Did Adam and Eve really eat an apple?

October 11, 2021


Why do people believe that Adam and Eve ate an apple when the bible does not say so? Are apples evil fruit?  


 I don't know if it was really an apple that Adam and Eve ate? It says they ate of the fruit, but it certainly could have been an apple. To me that's an almost trivial aspect of history.

Adam and Eve, the father and mother of humanity, really chose to turn against God at the impetus of Satan. The Devil used a strategy on them that he continues to use today, that is QUESTION GODS AUTHORITY and CREATE YOUR OWN REALITY. That is the meaning of this story.

Here is another answer I found which sounds logical:

“It might actually have been a pear or even a pomegranate but, for most of us, when we think of the Garden of Eden we think of apples as the forbidden fruit. This association between an apple and original sin is most likely due to the fact that in latin the word for apple and evil is the same: malum. It only differs in pronunciation” (Father James M. Sullivan O.P. serves as novice master for the Dominican Province of St Joseph at St Gertrude Priory in Cincinnati Ohio; Magnificat vol 15., no.11, Jan 2104, p.6).

Best Answer - Chosen by Asker: The Hebrew word tap·pu′ach, commonly translated “apple,” appears a number of times in the Bible. But it is not used in describing “the tree of the knowledge of good and bad.” (Genesis 2:9, 17; 3:6) Where, then, did the tradition that the apple was the forbidden fruit come from?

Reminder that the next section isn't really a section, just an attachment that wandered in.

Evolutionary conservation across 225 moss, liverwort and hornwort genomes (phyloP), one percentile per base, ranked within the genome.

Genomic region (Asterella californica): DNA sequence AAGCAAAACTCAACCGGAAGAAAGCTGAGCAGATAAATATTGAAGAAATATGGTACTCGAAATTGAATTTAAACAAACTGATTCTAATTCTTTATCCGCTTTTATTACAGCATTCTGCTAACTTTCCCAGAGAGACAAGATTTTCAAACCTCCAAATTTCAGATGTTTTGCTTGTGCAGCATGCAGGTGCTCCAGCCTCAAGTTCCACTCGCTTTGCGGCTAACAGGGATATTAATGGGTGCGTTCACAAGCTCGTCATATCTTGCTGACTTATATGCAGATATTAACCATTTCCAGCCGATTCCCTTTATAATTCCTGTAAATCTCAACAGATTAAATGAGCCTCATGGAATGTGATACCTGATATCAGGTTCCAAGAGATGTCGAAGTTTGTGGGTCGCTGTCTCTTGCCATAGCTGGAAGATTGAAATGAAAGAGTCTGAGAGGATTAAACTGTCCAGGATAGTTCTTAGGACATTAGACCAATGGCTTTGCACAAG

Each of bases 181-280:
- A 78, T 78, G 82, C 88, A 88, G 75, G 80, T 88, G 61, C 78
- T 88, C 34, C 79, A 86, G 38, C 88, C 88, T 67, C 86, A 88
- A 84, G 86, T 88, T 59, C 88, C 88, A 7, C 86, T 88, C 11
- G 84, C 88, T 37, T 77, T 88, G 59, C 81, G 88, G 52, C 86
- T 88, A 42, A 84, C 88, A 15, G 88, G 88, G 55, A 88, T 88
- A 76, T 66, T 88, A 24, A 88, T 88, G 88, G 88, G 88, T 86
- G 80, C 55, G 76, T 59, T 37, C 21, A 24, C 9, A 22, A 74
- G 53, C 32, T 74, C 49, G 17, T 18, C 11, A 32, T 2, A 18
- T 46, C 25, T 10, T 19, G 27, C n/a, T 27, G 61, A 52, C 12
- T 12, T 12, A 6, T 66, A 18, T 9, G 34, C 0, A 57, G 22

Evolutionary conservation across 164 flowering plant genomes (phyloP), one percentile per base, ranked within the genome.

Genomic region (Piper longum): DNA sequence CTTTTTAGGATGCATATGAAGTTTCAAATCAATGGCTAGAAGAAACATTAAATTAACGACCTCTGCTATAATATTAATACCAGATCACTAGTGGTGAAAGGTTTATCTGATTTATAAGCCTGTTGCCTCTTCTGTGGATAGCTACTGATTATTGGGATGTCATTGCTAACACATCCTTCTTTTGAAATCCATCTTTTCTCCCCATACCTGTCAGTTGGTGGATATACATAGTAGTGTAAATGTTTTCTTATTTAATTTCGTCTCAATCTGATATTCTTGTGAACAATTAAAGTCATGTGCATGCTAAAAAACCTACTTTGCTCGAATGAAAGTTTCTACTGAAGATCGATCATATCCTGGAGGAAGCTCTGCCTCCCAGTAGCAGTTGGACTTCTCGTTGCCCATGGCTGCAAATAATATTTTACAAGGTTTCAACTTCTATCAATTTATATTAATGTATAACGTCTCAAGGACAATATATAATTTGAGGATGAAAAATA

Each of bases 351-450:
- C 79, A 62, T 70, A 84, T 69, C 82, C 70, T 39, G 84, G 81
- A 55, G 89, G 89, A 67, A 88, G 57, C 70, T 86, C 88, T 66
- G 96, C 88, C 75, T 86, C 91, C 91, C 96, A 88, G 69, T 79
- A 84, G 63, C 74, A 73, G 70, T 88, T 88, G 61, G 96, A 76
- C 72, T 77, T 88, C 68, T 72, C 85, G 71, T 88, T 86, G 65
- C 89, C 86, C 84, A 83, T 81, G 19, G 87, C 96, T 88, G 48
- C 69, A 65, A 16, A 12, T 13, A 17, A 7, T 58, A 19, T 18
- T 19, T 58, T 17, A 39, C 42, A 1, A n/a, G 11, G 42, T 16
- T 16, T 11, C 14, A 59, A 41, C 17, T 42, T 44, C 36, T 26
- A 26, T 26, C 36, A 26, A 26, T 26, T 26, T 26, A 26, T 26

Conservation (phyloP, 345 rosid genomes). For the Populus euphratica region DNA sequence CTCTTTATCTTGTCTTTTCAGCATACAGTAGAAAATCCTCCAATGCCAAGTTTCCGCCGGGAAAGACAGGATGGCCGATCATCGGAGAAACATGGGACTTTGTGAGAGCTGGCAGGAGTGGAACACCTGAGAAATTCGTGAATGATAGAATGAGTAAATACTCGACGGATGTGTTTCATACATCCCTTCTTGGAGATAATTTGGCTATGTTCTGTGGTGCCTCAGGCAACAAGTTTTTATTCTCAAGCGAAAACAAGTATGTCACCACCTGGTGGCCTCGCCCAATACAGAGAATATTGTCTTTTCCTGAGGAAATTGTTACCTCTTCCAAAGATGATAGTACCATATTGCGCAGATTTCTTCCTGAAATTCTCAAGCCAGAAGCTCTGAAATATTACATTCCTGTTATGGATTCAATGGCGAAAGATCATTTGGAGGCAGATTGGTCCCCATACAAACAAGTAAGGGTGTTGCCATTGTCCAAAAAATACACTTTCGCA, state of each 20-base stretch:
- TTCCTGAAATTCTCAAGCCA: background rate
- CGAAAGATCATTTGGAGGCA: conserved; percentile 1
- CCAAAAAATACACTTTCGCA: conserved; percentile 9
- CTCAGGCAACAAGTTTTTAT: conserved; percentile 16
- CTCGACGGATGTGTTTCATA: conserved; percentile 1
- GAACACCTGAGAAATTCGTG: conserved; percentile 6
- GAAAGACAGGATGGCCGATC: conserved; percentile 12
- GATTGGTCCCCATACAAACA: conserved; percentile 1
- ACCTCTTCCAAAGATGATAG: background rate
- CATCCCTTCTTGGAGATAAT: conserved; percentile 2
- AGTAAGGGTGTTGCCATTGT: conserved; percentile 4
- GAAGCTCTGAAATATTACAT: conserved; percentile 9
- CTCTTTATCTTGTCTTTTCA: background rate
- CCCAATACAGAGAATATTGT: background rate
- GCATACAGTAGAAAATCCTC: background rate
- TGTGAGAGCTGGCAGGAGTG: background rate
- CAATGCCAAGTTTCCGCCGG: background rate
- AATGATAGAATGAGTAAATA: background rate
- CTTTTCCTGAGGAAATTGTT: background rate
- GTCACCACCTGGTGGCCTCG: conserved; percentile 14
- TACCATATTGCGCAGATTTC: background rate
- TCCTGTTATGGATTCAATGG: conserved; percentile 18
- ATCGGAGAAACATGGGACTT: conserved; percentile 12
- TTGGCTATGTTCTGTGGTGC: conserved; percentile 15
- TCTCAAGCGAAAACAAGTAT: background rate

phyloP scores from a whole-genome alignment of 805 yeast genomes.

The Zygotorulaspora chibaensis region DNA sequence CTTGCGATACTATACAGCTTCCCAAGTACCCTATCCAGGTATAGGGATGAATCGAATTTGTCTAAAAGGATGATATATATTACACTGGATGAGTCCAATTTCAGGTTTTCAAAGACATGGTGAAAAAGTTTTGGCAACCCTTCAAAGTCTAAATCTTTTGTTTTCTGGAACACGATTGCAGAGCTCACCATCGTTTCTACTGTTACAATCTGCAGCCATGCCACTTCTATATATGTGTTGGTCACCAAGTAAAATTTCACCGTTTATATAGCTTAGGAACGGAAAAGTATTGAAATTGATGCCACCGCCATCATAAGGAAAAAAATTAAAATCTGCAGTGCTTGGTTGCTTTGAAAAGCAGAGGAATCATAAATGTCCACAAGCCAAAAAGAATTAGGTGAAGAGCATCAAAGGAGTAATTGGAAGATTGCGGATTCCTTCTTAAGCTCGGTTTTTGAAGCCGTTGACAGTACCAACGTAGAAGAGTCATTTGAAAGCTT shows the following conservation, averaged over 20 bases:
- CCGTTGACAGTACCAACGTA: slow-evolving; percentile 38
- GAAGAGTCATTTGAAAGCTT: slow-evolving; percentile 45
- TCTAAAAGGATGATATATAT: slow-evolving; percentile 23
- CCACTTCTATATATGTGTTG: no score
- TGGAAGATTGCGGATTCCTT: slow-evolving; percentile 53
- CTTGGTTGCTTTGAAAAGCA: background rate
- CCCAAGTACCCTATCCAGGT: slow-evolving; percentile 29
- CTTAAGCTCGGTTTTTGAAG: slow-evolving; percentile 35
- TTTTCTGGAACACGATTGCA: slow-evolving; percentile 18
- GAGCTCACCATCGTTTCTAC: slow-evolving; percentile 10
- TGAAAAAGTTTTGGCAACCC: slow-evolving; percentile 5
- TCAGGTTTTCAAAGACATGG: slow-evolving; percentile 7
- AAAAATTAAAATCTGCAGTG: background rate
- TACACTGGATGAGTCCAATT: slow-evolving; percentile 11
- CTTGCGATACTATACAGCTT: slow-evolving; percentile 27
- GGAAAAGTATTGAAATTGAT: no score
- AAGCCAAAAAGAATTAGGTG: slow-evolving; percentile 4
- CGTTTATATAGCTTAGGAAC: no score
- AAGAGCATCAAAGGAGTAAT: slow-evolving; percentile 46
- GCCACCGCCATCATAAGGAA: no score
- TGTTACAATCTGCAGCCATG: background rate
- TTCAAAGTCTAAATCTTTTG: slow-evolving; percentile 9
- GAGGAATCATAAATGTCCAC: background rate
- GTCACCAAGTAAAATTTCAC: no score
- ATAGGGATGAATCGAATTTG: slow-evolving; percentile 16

According to Plants of the Bible, by H. N. Moldenke, this idea was “due, no doubt, to the influence of Medieval and Renaissance artists who so depicted it.” For example, about the famous painting The Garden of Paradise by Peter Paul Rubens (1577-1640), now in the Hague Gallery, Moldenke observed: “The fruit on the Tree of Knowledge of Good and Evil, with the serpent coiling among its branches, seems definitely to be apples. This painting is probably one of those to which we owe the presently widely held misconception that the apple is a Bible plant.”

Regarding the painting Adam and Eve (see above) by the German court painter Lucas Cranach the Elder (1472-1553), in which the apple is depicted, Moldenke commented that the Renaissance painters “loved retaining their right to rely on their imagination when they chose.” Other artists of the time, such as Tintoretto and Titian, did the same in their paintings on the same theme.

Probably among the first to put the idea down in writing, however, was the famous English poet John Milton. In his Paradise Lost (1667), Milton wrote of the temptation of Eve by the serpent:

“On a day, roving the field, I climbed

A goodly tree far distant to behold,

Loaden with fruit of fairest colours mixed,

Ruddy and gold. . . .

To satisfy the sharp desire I had

Of tasting those fair Apples, I resolved

Not to defer; hunger and thirst at once—

Powerful persuaders—quickened at the scent

Of that alluring fruit, urged me so keen.”

Thus, not from God’s Word, the Bible, but from the fanciful imagination of artists and poets has come one of the most popular traditions of Christendom. What was the fruit? The Bible simply does not say, for the vital point is not the fruit but man’s disobedience.—Romans 5:12.

Judaism also has the midrash, ie. oral tradition handed down from Father to the Son which interprets Scripture. Adam & Eve ate from an apple tree and they covered themselves with leaves from the Apple tree – this is also Midrash. https://jewishaction.com/religion/jewish-law/whats-truth-apple-garden-ed...